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AIRTO MOREIRA & BANDA SINFONICA DO ESTADO DE SAO PAOLO (Teatro Cultura Artística, São Paulo, Brazil)


In part two of his series on old geezers who used to gig with Miles Davis, Martin Longley swanks down to the Teatro Cultura Artistica in São Paulo, Brasil, to find percussionist Airto Moreira standing in front of a classically-orientated ensemble, jibbering primitivistically into his tambourine-like pandeiro...

Airto Moreira

The Teatro Cultura Artística is quite an old theatre, and relatively small for such orchestral purposes.

The Banda Sinfônica Do Estado De São Paulo perform the first half of the concert themselves, revealing an approach that's attuned to modernist compositions of a melodic nature.

It's clear to see how they have an affinity with jazz and folkloric musics.

After a brief interval, the Airto segment of the evening arrives, beginning with the man himself stepping up to the front-of-stage microphone, bearing only his pandeiro drum.

This is similar to a tambourine, but the Brasilian version has a tune-able skin and a set of less splashy mini-cymbals, if ya know what I mean.

Airto's favourite party piece is to magnify its sound, turning such a simple instrument into an an equivalent of an entire band. He sings through its skin, slaps big booming bass whooms, at the same time as shaking out silvery patterns with its metal jingles.

Ostensibly limited, Airto uses these tiny tools to build up a multi-layered pseudo-combo sound. The Sinfônica sit patiently, waiting to join him.

Later on, Airto spouts an extended anecdote, doing his stand-up comedian spot. Judging by the audience's sustained laughter, he was a success in this role, though to a non-Portuguese speaker this was another longueur in what ended up being a ninety minute second half.

Anyway, this was about the show's only serious flaw, given the power of the music that was to follow.

Airto was soon joined by his jazz cohorts, forming a line in front of the Sinfônica. A slight problem here was that these players often dominated in the volume stakes, smothering the orchestral input. To a certain extent, the arrangements called for support and embellishment anyway, rather than equal dialogue.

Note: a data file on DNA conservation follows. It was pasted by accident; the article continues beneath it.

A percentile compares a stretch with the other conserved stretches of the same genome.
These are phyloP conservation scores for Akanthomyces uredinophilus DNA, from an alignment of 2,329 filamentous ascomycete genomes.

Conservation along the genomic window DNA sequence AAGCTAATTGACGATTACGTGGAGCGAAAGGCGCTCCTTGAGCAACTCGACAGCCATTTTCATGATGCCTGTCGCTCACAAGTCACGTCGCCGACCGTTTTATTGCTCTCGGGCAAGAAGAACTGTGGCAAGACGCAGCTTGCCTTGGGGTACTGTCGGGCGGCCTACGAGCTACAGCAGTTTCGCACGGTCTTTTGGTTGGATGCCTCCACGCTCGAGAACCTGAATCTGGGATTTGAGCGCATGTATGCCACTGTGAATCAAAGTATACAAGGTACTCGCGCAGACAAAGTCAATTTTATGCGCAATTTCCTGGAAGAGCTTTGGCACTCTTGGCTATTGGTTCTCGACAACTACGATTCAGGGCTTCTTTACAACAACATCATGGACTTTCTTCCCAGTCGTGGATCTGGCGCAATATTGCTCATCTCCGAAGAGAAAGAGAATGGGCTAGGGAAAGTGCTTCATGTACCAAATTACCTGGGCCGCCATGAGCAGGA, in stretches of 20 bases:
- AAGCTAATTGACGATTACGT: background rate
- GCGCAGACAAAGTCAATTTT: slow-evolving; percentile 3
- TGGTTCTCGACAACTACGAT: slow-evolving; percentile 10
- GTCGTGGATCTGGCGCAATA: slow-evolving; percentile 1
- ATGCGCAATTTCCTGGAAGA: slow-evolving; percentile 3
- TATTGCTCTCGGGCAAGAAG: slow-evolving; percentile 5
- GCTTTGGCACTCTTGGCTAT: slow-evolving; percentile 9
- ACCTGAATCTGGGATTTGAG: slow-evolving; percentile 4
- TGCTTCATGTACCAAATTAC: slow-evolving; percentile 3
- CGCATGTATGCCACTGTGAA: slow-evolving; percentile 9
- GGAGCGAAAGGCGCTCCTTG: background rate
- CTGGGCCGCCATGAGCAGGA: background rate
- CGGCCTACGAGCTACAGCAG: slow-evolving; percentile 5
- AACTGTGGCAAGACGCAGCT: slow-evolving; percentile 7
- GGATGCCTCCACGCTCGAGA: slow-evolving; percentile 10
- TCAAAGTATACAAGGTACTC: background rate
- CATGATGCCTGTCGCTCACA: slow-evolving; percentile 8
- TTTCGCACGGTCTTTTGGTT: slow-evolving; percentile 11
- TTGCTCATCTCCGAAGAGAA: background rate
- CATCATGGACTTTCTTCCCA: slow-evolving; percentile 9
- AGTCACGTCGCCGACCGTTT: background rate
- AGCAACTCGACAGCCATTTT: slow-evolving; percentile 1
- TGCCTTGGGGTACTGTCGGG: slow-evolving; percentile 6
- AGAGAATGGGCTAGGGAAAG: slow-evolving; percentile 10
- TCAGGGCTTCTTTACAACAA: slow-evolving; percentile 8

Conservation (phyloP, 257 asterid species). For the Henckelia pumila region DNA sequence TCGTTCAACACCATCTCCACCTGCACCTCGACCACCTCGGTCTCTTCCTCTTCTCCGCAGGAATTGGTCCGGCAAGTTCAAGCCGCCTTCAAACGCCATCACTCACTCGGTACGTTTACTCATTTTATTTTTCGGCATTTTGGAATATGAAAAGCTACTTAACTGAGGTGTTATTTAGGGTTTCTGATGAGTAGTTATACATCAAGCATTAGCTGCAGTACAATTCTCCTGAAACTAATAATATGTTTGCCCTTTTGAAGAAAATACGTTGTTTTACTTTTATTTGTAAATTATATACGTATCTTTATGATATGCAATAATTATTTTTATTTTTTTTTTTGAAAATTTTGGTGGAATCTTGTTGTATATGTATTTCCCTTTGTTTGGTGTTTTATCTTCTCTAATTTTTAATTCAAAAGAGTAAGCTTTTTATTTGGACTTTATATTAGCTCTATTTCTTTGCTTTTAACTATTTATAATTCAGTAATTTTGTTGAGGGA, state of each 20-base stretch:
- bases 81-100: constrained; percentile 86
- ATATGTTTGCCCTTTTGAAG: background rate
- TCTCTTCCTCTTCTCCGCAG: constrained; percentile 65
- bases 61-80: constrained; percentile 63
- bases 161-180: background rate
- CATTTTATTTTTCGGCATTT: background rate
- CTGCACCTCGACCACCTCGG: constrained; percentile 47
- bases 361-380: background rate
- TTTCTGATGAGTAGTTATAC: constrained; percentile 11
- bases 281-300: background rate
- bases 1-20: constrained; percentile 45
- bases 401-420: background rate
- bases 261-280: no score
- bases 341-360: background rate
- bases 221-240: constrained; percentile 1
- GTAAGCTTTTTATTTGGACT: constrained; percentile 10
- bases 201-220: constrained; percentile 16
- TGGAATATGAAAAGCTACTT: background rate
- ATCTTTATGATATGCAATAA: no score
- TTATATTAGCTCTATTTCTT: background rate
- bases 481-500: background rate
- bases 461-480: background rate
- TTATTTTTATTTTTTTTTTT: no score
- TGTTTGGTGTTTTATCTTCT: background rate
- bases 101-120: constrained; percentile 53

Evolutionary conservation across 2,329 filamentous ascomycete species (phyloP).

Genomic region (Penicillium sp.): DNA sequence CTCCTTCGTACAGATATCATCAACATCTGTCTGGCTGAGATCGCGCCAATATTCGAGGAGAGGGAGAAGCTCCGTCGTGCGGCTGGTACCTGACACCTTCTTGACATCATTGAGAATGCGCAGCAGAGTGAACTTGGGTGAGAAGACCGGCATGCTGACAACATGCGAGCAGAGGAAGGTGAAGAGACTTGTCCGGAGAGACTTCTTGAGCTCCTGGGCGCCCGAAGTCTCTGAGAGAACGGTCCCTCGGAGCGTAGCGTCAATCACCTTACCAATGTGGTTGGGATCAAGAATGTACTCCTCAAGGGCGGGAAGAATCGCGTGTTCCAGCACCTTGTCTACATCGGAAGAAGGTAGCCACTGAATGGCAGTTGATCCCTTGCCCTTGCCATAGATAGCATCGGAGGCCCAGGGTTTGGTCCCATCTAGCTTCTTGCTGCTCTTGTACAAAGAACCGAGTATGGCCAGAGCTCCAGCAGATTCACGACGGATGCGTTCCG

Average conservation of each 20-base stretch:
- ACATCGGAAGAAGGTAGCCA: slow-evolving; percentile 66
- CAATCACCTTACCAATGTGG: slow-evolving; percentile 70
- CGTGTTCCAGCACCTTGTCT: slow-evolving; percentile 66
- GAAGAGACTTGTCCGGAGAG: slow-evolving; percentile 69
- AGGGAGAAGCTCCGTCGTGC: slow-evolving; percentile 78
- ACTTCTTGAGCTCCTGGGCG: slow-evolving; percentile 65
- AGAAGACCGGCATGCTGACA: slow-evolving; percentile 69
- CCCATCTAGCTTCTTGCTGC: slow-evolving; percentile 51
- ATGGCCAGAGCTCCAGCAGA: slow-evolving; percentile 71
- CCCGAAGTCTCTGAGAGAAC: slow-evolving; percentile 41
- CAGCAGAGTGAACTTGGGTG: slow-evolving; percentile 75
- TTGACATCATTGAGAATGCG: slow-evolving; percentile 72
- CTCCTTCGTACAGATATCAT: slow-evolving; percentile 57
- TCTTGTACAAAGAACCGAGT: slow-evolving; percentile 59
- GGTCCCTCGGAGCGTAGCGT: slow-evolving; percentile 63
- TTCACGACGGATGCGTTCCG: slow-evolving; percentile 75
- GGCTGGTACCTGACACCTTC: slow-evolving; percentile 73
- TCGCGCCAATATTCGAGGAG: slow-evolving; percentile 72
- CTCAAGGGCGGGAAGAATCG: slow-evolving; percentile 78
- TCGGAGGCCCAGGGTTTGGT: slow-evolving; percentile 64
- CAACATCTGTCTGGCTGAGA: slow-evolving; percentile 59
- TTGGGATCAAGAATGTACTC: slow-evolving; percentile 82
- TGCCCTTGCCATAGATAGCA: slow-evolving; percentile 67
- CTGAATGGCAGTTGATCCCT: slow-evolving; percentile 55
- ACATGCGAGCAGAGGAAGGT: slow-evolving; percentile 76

Far be it from this writer to question Airto's rhythmic accuracy, but there did seem to be a few problems with the relationship between him and his 'conventional' drummer Cleber Almeida, and their own combined interface with the Sinfônica. A sense of uncomfortable interlocking sometimes arose.

This may well have been down to subjective onstage monitoring, lack of rehearsal or just a simple lack of jazzin' grooviness on the part of the 'classical' types.

The programme ran through pieces by Milton Nascimento, Hermeto Pascoal and Moreira himself, all arranged into a complex sequence of stuttering riffs and themes. This was convoluted jazz, but also filled with earthy passion.

Airto sat for most of the time behind a relatively conventional drumkit. On previous occasions, I've always seen him surrounded by a fuller array of exotic percussion objects. His style always avoids the obvious emphases, searching out surprising accents and setting the beat flying on a wave of suspended abstraction.

The young Felipe Senna is an exciting new discovery in the realms of piano soloing, whilst saxophonist Roberto Sion and electric bassist Sidiel Vieira also impressed. Conductor Abel Rocha seemed less crucial during the Airto half of the evening, but his role was necessarily secondary, dependent upon signals from the drummer himself, as each improvisatory flush attained its climax.

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